The kuligligs are noisy and strange-looking, that’s for sure. And they’re not exactly what the Insurance Institute for Highway Safety (IIHS) will rate as a ‘Top Safety Pick+’ anytime soon (or perhaps even forever). And speaking of insurance, we highly doubt any insurance company would be smart–and brave enough–to cover them in the event of an accident.
Whatever the case, we do have to admire Filipino ingenuity and improvisation when it comes to making the best of what they have. Kuligligs, which are makeshift vehicles resembling tricycles, are named after crickets–kuligligs–in the local dialect. They first started as three-wheeled vehicles powered by engines used for outriggers or bancas, and were originally used by farmers to assist them in plowing their rice fields. The kuligligs became a popular vehicle in North Luzon. Over time, they became known as ‘tricyboat’ in Visayas and Mindanao.
Different Kinds in the Philippines
The kuligligs comes in two variants. The rural versions found in most provinces have the engine attached to a hand tractor that then pulls a wagon or cart like this one:
Meanwhile, the urban versions are just like pedicabs (bicycles attached to a sidecar), but with an engine. In fact, it’s hard to tell the difference from afar. These are seen seen plying through Manila’s roads, particularly those in Divisoria, the port areas, Binondo, and other narrow streets within the city.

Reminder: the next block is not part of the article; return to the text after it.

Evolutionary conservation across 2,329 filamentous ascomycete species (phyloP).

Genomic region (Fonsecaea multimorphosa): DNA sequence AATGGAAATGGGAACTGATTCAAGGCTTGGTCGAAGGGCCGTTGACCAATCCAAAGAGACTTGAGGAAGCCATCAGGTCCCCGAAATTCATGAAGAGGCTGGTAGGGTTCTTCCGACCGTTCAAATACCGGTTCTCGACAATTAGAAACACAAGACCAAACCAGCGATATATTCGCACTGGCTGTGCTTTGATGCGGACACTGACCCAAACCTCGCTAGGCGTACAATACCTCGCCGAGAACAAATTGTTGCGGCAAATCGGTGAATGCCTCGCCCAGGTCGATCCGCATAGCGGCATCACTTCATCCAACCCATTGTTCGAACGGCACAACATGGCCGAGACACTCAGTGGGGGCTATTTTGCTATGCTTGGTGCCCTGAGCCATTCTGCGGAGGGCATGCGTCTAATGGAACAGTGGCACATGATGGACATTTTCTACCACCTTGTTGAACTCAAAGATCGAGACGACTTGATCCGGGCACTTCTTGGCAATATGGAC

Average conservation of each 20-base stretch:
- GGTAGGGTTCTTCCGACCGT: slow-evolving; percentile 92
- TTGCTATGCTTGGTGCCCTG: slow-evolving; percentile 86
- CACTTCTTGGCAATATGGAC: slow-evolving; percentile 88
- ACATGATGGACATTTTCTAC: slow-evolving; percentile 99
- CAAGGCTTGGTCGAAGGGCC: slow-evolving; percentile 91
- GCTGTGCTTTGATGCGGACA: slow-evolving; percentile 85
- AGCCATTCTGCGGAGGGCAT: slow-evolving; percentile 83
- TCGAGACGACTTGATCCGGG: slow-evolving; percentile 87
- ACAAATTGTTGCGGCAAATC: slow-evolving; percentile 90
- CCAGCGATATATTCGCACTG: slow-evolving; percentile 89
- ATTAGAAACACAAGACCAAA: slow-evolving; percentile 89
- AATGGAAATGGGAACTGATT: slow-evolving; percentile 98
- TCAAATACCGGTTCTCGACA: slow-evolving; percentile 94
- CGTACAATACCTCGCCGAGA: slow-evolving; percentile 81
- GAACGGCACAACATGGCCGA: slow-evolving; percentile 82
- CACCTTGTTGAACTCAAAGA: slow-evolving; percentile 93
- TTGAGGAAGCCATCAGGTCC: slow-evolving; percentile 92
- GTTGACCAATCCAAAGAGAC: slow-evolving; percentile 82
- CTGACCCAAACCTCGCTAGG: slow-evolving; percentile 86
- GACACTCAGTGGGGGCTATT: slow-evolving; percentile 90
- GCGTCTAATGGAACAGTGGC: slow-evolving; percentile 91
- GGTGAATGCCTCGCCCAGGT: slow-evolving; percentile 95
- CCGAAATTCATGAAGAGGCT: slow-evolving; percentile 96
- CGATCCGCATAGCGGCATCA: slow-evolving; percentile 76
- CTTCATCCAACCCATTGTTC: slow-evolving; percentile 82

A typical one costs around PHP60,000, and needs to undergo an emission test before it could ply the streets of Manila. Last year, the Manila Traffic and Parking Bureau (MTPB) in Binondo banned kuliglig drivers that don’t carry permits. Moreover, they are mandated to pay a penalty fee of PHP1,000. Yet even today, drivers are not required to get a license before they can operate the vehicle.
Here’s what these “urbanized” kuligligs look like:
Despite their differences, they do have one similarity: Noise. Both are as noisy as a tricycle–in fact, some are noisier. Here’s what they sound and look like in action:
An “Acquired Taste”
So as you can see, a kuliglig may not be something for you if 1) you don’t like your eardrums to break over time; 2) you don’t like to drive vehicles that don’t fully support your internal and external organs; 3) you prefer covered vehicles that don’t make you an easy target for assassination; and 4) you prefer “classier” vehicles that go well with your branded suit.
Whatever the case, these simple but quite versatile kuligligs are here to stay.